When we recently visited Madrid-based Rotor’s facilities for the launch of its new Uno hydraulic groupset and 2INpower double sided power meter, we were given a tour of its impressive machining facility housed in a series of buildings on the same industrial estate as its head office.
First look at Rotor’s new Uno groupset
>> Subscribe to Cycling Weekly this Autumn and save 35%. Enjoy the luxury of home delivery and never miss an issue <<
Rotor describes itself as an engineering company gone wild in the cycle industry. Its original designs sprung from work at the Aeronautical Engineering School in Madrid and were launched in 1998, with manufacturing outsourced to Spanish mountain bike parts manufacturer EDR. Eventually, Rotor bought out EDR and its facilities became the core of Rotor’s own facilities, where Rotor still makes the majority of its components.
The whole process is highly automated, with robots selecting the templates used by the computerised CNC machines. Because of the large number of different parts which Rotor manufactures, it has invested in versatile machines which can make small runs of a variety of different components.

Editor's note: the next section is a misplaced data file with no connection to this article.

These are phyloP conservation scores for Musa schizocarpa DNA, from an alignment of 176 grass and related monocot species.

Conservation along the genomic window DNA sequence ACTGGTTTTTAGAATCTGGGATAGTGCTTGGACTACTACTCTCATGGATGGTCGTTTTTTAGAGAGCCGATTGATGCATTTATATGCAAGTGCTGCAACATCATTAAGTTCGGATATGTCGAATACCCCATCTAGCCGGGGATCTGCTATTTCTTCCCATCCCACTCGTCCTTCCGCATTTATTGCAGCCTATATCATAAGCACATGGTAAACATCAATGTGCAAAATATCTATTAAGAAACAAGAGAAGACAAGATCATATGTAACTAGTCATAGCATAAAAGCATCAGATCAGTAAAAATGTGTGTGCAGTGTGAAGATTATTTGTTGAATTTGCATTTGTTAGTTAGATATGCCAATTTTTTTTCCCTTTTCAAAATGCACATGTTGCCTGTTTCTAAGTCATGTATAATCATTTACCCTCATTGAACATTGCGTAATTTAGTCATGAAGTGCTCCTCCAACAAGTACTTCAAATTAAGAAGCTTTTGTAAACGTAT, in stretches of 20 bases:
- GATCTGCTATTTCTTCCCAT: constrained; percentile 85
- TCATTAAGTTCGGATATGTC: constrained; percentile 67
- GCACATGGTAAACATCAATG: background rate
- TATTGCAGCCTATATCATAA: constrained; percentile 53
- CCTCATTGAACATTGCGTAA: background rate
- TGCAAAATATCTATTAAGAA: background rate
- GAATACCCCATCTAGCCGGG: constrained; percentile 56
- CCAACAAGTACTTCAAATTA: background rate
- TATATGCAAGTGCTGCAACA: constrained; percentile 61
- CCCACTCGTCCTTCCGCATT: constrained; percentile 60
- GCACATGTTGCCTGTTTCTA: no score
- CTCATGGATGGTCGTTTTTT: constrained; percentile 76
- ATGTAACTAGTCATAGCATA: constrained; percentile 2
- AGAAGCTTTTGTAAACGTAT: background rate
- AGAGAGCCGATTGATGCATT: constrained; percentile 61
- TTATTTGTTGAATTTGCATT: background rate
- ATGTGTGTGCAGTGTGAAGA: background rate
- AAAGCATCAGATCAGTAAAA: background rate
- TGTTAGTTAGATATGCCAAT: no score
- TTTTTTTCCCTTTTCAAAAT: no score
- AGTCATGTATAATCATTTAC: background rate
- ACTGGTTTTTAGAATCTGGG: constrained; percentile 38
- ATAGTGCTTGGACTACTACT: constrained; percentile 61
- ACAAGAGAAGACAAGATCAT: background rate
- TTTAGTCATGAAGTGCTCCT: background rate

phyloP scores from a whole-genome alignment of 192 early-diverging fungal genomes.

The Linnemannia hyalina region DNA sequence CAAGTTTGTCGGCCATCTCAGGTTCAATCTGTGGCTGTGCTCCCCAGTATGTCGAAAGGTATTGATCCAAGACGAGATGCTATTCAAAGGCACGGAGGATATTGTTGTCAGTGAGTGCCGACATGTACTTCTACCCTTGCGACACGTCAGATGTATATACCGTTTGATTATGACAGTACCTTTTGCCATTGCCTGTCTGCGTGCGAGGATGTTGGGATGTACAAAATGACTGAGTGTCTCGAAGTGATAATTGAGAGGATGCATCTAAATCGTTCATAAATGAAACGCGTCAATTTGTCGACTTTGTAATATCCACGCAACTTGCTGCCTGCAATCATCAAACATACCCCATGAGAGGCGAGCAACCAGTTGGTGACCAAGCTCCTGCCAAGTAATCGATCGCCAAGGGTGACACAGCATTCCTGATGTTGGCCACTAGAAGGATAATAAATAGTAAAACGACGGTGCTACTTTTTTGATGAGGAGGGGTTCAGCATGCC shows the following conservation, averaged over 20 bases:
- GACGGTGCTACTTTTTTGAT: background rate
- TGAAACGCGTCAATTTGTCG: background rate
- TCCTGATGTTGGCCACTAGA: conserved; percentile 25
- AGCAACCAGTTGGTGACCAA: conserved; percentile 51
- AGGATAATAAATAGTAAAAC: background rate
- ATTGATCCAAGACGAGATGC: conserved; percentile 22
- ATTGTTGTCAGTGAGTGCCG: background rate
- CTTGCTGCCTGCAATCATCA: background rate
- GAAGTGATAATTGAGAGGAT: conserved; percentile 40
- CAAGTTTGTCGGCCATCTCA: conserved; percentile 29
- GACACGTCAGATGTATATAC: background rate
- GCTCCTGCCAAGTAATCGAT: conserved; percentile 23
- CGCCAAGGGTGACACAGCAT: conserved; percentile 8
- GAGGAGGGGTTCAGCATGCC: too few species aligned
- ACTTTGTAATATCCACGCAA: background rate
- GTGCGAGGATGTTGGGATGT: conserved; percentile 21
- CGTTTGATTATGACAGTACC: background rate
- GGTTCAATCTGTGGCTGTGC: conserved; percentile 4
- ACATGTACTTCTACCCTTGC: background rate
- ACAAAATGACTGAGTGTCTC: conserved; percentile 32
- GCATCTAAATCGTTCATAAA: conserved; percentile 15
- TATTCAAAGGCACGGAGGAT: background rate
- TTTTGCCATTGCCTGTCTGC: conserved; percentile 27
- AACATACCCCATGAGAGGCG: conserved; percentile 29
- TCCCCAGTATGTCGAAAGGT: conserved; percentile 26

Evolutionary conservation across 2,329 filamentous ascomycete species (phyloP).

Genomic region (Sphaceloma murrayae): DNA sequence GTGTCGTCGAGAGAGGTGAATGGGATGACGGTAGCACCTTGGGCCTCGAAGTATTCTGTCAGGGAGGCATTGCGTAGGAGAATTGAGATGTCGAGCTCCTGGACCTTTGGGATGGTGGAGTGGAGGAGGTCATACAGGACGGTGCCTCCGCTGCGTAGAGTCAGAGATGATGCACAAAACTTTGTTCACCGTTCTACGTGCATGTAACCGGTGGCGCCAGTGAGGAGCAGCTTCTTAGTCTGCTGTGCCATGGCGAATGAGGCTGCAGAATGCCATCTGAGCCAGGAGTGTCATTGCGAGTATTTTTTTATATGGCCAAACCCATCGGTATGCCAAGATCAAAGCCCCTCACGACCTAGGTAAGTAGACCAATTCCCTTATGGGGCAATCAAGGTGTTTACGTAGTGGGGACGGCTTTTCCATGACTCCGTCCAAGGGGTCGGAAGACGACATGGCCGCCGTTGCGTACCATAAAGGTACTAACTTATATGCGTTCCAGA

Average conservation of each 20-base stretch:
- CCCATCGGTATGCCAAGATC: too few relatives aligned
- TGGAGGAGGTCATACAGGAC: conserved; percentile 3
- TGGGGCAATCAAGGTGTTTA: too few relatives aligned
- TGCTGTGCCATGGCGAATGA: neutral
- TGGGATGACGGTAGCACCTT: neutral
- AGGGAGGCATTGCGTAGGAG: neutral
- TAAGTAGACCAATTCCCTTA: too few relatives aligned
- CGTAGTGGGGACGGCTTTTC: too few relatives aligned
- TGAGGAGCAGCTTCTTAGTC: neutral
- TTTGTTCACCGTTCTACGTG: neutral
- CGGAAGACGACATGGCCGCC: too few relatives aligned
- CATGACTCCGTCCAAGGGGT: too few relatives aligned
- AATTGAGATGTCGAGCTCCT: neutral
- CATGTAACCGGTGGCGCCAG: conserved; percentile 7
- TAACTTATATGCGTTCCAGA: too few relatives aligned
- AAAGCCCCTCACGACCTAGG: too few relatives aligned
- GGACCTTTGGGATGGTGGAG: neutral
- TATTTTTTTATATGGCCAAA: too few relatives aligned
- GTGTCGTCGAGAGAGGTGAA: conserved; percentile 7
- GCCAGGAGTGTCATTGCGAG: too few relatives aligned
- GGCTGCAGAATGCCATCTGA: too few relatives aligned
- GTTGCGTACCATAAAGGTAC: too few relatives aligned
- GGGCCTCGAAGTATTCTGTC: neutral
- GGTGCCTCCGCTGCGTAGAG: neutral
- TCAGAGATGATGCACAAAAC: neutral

Cutting intricate parts from blocks of aluminium creates a lot of waste and Rotor collects this up elsewhere in its factory for recycling.
There’s a lot of testing done of finished product and again much of this is automated. Rotor also runs a quality assurance facility where tolerances are measured to ensure that standards are met.
Rotor’s design team works in the head office building. As well as CAD software, it makes use of 3D printing to make prototypes of new parts and assemblies. There’s also a small facility in the same building in which Rotor assembles complete bikes using its components.